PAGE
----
Monday 26 February 2024

7x7 (11. 383)

bacile calmette-guรฉrin: a century-old variolation against bovine tuberculosis technique might present a treatment route for dementia  

endangered language alliance: a survey of the rare forms of communication in communities in New York City  

marketable skill: Nvidia executive says kids shouldn’t learn to code 

icc: renewed calls to make ecocide the fifth international crime and within the scope of the UN’s court—via tmn  

kรผrschรกk’s tile: a visual proof a complex geometric tessellation  

project ceti: how, powered by AI, a first contact could play out between humans and whales—see previously, see also 

goldplate: research suggest that a treatment with nanoparticles of the element might be a cure for neurodegenerative diseases

Friday 23 February 2024

london breed (11. 372)

With a population exceeding twenty precent of residents of Chinese descent, San Franciscan politicians have a long-standing practise of adopting a Sino-English campaign (whatever their heritage) including Chinese name, with what some critics characterise as at worst cultural appropriation and at least aggrandisement that has little to do with their actual names. The former policy of allowing, for instance a local magistrate running for re-election with a rather pedestrian name with the characters ็ฑณ้ซ˜็พฉ connoting “high” and “justice,” has been displaced by a cadre of translators commissioned by the city to come up with more phonetic translations, though not universally embraced as an improvement as some figures are closely associated with flowery and bombastic nicknames, hoping to preserve the label to avoid confusion, and the transliteration can be awkward and still convey unintentional entendre. More from Language Log at the link above, including in the abundant commentary how the US Food and Drug Administration (and most other competent authorities) prohibit trade names suggestive of efficacy, hence Pfizer’s vehement denial of any derivation for Viagra® and the Sanskrit เคต्เคฏाเค˜्เคฐः (vyฤghraแธฅ), tiger.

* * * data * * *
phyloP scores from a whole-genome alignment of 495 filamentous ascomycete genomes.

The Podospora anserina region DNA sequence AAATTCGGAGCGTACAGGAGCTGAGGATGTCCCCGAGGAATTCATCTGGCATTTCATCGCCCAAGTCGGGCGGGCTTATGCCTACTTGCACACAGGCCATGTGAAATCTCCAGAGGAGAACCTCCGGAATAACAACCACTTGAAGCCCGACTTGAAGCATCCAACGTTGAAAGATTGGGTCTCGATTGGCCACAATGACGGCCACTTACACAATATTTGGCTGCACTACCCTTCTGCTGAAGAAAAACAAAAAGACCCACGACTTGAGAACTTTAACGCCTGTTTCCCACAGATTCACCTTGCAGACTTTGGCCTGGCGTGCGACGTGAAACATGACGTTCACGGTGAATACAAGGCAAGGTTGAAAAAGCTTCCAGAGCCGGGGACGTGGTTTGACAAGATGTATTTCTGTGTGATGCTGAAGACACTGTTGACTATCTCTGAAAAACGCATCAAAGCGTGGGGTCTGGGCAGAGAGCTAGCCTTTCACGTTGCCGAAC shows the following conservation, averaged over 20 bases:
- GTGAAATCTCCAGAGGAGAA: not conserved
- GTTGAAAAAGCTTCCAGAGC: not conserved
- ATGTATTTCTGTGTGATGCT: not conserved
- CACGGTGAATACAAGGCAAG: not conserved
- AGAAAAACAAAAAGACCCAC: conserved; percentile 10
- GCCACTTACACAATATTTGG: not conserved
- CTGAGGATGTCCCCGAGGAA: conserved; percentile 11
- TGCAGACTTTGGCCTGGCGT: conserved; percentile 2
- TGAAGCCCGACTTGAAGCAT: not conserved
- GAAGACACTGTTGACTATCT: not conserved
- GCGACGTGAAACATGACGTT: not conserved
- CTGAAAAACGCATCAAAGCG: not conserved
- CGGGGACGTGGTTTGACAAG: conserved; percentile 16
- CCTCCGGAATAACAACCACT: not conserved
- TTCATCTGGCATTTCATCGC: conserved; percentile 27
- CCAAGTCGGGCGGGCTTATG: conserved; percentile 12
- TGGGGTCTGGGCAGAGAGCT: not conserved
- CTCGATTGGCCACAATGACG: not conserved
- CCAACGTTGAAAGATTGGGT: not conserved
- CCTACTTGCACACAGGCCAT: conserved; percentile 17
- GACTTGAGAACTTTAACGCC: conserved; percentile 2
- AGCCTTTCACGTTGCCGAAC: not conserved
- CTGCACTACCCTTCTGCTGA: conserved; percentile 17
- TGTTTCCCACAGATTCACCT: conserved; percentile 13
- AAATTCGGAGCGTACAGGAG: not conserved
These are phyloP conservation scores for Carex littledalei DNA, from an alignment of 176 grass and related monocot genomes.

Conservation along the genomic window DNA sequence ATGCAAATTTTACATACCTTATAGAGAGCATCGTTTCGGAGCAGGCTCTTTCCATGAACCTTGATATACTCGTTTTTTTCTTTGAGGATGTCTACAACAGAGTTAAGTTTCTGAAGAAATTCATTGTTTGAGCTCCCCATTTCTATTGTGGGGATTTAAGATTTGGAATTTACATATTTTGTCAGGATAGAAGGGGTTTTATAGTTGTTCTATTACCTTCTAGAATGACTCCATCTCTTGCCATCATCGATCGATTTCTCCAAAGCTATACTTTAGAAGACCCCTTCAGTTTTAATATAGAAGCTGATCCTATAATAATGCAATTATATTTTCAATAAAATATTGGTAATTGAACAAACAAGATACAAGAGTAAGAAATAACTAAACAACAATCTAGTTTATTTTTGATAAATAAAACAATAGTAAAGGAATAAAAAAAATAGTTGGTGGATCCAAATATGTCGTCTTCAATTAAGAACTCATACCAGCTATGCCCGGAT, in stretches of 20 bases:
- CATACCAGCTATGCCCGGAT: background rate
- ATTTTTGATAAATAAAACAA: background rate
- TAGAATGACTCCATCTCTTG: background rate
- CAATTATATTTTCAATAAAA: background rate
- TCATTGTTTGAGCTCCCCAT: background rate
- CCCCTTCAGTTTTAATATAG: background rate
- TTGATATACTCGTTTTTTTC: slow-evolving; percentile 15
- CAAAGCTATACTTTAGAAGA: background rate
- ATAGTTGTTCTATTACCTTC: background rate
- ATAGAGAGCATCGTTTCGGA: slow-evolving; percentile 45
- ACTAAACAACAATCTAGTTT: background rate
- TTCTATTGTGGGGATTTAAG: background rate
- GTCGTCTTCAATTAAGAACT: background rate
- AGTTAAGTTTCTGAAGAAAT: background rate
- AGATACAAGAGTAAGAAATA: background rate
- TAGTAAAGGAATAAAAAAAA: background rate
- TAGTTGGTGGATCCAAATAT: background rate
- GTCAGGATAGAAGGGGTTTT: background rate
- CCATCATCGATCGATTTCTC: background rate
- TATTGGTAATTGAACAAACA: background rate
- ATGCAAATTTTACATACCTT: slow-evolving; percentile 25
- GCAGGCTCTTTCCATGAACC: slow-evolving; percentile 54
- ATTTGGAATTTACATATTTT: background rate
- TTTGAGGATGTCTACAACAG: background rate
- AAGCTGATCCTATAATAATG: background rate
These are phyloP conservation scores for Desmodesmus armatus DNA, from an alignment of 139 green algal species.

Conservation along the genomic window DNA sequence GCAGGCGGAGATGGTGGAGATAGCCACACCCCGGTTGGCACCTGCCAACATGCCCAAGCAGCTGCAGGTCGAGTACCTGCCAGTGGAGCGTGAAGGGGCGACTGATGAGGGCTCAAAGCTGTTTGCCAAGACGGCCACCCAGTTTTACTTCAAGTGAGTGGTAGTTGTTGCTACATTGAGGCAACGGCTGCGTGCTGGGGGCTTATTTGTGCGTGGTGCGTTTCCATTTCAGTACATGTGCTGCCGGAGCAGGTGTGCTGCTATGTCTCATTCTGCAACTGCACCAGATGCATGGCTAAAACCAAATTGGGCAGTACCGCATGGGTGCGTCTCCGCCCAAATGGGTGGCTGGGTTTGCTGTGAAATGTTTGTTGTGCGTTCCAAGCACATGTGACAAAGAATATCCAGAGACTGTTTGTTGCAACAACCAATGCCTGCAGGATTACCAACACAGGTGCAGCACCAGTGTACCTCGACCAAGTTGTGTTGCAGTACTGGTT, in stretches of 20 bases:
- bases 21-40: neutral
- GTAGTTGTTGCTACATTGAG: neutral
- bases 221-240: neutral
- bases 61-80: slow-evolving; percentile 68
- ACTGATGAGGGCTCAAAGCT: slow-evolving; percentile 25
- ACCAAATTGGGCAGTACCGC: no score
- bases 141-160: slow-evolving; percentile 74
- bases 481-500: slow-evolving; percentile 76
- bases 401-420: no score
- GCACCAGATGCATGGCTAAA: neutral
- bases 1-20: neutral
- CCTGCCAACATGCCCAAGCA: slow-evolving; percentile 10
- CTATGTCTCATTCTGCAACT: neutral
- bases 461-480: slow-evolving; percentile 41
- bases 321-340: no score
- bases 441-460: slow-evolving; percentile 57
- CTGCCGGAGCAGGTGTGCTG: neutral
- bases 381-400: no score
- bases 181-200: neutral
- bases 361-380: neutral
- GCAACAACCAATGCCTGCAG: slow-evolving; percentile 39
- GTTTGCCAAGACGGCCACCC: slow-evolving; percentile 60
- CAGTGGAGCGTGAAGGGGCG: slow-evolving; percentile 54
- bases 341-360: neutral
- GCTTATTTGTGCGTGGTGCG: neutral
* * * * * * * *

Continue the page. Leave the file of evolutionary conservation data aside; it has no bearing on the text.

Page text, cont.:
Thursday 22 February 2024

totally and utterly carparked (11. 370)

We enjoyed this essay on the supposition that most any English (or foreign for that matter) word can be turned into a posh, polite euphemism or intensifying drunkonym, which piqued the interest of linguists in Chemnitz and Erlangen to assay the subject and prove the adage, compiling an impressive five hundred synonym list in common parlance, following a long tradition of glossing terms, which includes contributions by Benjamin Franklin among others. There are the standards like blotto, totalled and gazebo’d, tosspots and more colourful, improvised for the nonce examples like tangled-legged, zozzled and slug-nutty. More from Jennifer Ouellette at the link above and let us know your favourites.


one year ago: assorted links to revisit plus the Florida Purchase (1819)

two years ago: more links to enjoy plus National Cat Days

three years ago: more links worth the revisit, the throne of St Peter, delightful idioms plus Navajo Star Wars

four years ago: Pope Sanbinian, a virtual news anchor, division bells plus a daytrip to the Milseberg

five years ago: Mister X and the Long Telegram, Rihanna’s fashions as a guiding compass plus racing ranks of Big Tech

Wednesday 21 February 2024

lipogram (11. 366)